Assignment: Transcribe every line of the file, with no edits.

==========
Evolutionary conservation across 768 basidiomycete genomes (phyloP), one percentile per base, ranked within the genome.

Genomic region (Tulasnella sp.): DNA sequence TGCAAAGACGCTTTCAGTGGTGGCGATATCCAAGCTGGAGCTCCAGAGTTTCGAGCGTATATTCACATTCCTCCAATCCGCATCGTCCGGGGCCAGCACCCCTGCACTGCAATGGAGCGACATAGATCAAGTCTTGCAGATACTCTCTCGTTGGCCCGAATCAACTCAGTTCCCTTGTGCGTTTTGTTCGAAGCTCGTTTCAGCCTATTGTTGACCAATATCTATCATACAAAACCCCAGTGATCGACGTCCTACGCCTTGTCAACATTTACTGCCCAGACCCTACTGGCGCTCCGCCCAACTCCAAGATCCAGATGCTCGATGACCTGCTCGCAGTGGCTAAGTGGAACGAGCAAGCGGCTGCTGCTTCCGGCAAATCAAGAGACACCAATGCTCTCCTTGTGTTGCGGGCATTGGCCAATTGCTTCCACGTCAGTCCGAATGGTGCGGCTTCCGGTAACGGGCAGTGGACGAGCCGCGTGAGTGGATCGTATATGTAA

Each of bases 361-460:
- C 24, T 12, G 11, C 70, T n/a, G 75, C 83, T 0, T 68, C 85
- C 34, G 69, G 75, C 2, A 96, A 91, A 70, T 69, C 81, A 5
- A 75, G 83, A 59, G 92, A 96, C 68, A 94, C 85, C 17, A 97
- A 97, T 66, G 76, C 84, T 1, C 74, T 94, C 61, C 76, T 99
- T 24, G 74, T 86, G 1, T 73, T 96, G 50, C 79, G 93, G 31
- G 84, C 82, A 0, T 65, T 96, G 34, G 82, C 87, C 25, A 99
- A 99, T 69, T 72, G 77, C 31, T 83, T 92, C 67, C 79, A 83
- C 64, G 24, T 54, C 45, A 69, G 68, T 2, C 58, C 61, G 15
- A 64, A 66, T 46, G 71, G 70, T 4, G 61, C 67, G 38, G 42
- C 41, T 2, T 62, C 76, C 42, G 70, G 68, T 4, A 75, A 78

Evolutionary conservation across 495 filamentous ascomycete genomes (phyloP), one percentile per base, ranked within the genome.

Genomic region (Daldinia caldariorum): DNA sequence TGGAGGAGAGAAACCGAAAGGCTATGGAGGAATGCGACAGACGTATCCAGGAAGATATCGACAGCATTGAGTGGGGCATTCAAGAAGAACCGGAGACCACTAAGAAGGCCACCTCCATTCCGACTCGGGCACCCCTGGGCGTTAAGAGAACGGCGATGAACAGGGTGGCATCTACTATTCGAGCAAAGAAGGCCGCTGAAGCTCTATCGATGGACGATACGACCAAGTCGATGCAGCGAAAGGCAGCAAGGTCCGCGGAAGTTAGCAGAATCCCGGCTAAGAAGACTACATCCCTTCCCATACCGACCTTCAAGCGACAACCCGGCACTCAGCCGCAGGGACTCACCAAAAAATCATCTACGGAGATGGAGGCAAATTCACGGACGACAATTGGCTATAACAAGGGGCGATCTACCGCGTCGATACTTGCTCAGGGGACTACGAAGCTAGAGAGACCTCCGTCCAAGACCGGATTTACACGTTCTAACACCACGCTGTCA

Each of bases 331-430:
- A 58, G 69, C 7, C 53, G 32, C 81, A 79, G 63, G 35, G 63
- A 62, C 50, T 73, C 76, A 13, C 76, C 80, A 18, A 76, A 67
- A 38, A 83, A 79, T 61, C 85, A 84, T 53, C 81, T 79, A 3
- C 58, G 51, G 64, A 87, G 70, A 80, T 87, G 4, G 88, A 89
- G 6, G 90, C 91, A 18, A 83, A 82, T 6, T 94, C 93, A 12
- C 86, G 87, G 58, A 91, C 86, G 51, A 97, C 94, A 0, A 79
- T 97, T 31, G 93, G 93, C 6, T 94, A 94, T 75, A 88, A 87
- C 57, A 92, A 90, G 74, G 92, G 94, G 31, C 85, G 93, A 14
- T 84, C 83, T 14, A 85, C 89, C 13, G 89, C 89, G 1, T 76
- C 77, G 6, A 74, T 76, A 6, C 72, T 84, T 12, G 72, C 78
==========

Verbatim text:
Evolutionary conservation across 768 basidiomycete genomes (phyloP), one percentile per base, ranked within the genome.

Genomic region (Tulasnella sp.): DNA sequence TGCAAAGACGCTTTCAGTGGTGGCGATATCCAAGCTGGAGCTCCAGAGTTTCGAGCGTATATTCACATTCCTCCAATCCGCATCGTCCGGGGCCAGCACCCCTGCACTGCAATGGAGCGACATAGATCAAGTCTTGCAGATACTCTCTCGTTGGCCCGAATCAACTCAGTTCCCTTGTGCGTTTTGTTCGAAGCTCGTTTCAGCCTATTGTTGACCAATATCTATCATACAAAACCCCAGTGATCGACGTCCTACGCCTTGTCAACATTTACTGCCCAGACCCTACTGGCGCTCCGCCCAACTCCAAGATCCAGATGCTCGATGACCTGCTCGCAGTGGCTAAGTGGAACGAGCAAGCGGCTGCTGCTTCCGGCAAATCAAGAGACACCAATGCTCTCCTTGTGTTGCGGGCATTGGCCAATTGCTTCCACGTCAGTCCGAATGGTGCGGCTTCCGGTAACGGGCAGTGGACGAGCCGCGTGAGTGGATCGTATATGTAA

Each of bases 361-460:
- C 24, T 12, G 11, C 70, T n/a, G 75, C 83, T 0, T 68, C 85
- C 34, G 69, G 75, C 2, A 96, A 91, A 70, T 69, C 81, A 5
- A 75, G 83, A 59, G 92, A 96, C 68, A 94, C 85, C 17, A 97
- A 97, T 66, G 76, C 84, T 1, C 74, T 94, C 61, C 76, T 99
- T 24, G 74, T 86, G 1, T 73, T 96, G 50, C 79, G 93, G 31
- G 84, C 82, A 0, T 65, T 96, G 34, G 82, C 87, C 25, A 99
- A 99, T 69, T 72, G 77, C 31, T 83, T 92, C 67, C 79, A 83
- C 64, G 24, T 54, C 45, A 69, G 68, T 2, C 58, C 61, G 15
- A 64, A 66, T 46, G 71, G 70, T 4, G 61, C 67, G 38, G 42
- C 41, T 2, T 62, C 76, C 42, G 70, G 68, T 4, A 75, A 78

Evolutionary conservation across 495 filamentous ascomycete genomes (phyloP), one percentile per base, ranked within the genome.

Genomic region (Daldinia caldariorum): DNA sequence TGGAGGAGAGAAACCGAAAGGCTATGGAGGAATGCGACAGACGTATCCAGGAAGATATCGACAGCATTGAGTGGGGCATTCAAGAAGAACCGGAGACCACTAAGAAGGCCACCTCCATTCCGACTCGGGCACCCCTGGGCGTTAAGAGAACGGCGATGAACAGGGTGGCATCTACTATTCGAGCAAAGAAGGCCGCTGAAGCTCTATCGATGGACGATACGACCAAGTCGATGCAGCGAAAGGCAGCAAGGTCCGCGGAAGTTAGCAGAATCCCGGCTAAGAAGACTACATCCCTTCCCATACCGACCTTCAAGCGACAACCCGGCACTCAGCCGCAGGGACTCACCAAAAAATCATCTACGGAGATGGAGGCAAATTCACGGACGACAATTGGCTATAACAAGGGGCGATCTACCGCGTCGATACTTGCTCAGGGGACTACGAAGCTAGAGAGACCTCCGTCCAAGACCGGATTTACACGTTCTAACACCACGCTGTCA

Each of bases 331-430:
- A 58, G 69, C 7, C 53, G 32, C 81, A 79, G 63, G 35, G 63
- A 62, C 50, T 73, C 76, A 13, C 76, C 80, A 18, A 76, A 67
- A 38, A 83, A 79, T 61, C 85, A 84, T 53, C 81, T 79, A 3
- C 58, G 51, G 64, A 87, G 70, A 80, T 87, G 4, G 88, A 89
- G 6, G 90, C 91, A 18, A 83, A 82, T 6, T 94, C 93, A 12
- C 86, G 87, G 58, A 91, C 86, G 51, A 97, C 94, A 0, A 79
- T 97, T 31, G 93, G 93, C 6, T 94, A 94, T 75, A 88, A 87
- C 57, A 92, A 90, G 74, G 92, G 94, G 31, C 85, G 93, A 14
- T 84, C 83, T 14, A 85, C 89, C 13, G 89, C 89, G 1, T 76
- C 77, G 6, A 74, T 76, A 6, C 72, T 84, T 12, G 72, C 78